Emperor Begins Court Rituals For Abdication



Emperor begins court rituals for abdication

Japan's Emperor Akihito has begun a series of rituals leading to his abdication on April 30.

The first ceremonies were held at the three Imperial sanctuaries on the palace grounds in Tokyo on Tuesday.



The Emperor, dressed in an ancient court costume, first visited the main sanctuary, called Kashikodokoro.

The Emperor bowed and read out an ancient-worded script to report his abdication and its date to Imperial ancestor Amaterasu-omikami, the sun goddess, who is enshrined there.

He later staged similar rites at the two other sanctuaries, Koreiden and Shinden, which are dedicated to the souls of Imperial ancestors and various Japanese deities.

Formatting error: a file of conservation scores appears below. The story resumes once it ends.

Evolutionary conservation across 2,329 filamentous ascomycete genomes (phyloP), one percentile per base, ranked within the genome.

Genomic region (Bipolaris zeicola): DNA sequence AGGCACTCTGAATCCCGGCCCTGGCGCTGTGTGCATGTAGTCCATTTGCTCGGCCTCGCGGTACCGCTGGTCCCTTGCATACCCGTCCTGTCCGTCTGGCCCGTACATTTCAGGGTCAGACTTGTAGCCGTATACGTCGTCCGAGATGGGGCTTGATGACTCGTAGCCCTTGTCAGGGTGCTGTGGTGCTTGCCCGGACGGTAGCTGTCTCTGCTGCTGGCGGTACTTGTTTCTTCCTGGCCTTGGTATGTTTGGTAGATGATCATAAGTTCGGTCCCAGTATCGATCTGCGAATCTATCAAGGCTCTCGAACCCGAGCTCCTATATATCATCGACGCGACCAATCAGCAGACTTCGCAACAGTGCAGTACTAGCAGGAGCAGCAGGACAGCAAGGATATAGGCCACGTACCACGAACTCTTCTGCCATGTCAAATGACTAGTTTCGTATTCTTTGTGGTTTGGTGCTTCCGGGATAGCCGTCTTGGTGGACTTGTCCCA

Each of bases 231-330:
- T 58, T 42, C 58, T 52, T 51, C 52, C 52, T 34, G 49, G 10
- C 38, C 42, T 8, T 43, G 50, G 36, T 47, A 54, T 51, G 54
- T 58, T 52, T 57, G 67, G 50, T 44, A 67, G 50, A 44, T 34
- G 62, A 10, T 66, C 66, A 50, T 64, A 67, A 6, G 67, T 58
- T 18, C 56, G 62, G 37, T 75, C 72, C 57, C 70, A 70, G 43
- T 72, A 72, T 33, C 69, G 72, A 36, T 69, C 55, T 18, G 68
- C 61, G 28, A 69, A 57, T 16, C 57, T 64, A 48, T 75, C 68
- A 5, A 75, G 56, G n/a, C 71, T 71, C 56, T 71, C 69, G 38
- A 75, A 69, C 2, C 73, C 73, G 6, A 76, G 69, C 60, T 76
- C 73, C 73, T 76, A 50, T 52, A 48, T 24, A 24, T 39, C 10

The Imperial Household Agency says it plans to stage the series of abdication rituals in a solemn and quiet manner.

Unlike the rites for enthronement, the prime minister and the heads of the legislative and judicial branches did not attend Tuesday's rituals.

Emperor Akihito is due to report his abdication at the Mausoleum of Emperor Jinmu in Nara Prefecture, who is Japan's first emperor, according to legend.

He will also visit the Ise Shrine in Mie Prefecture and the Mausoleum of his father, the late Emperor Showa, in suburban Tokyo.

Rituals by the outgoing Emperor at the three sanctuaries in the Imperial Palace are due to take place again on the day of his abdication on April 30.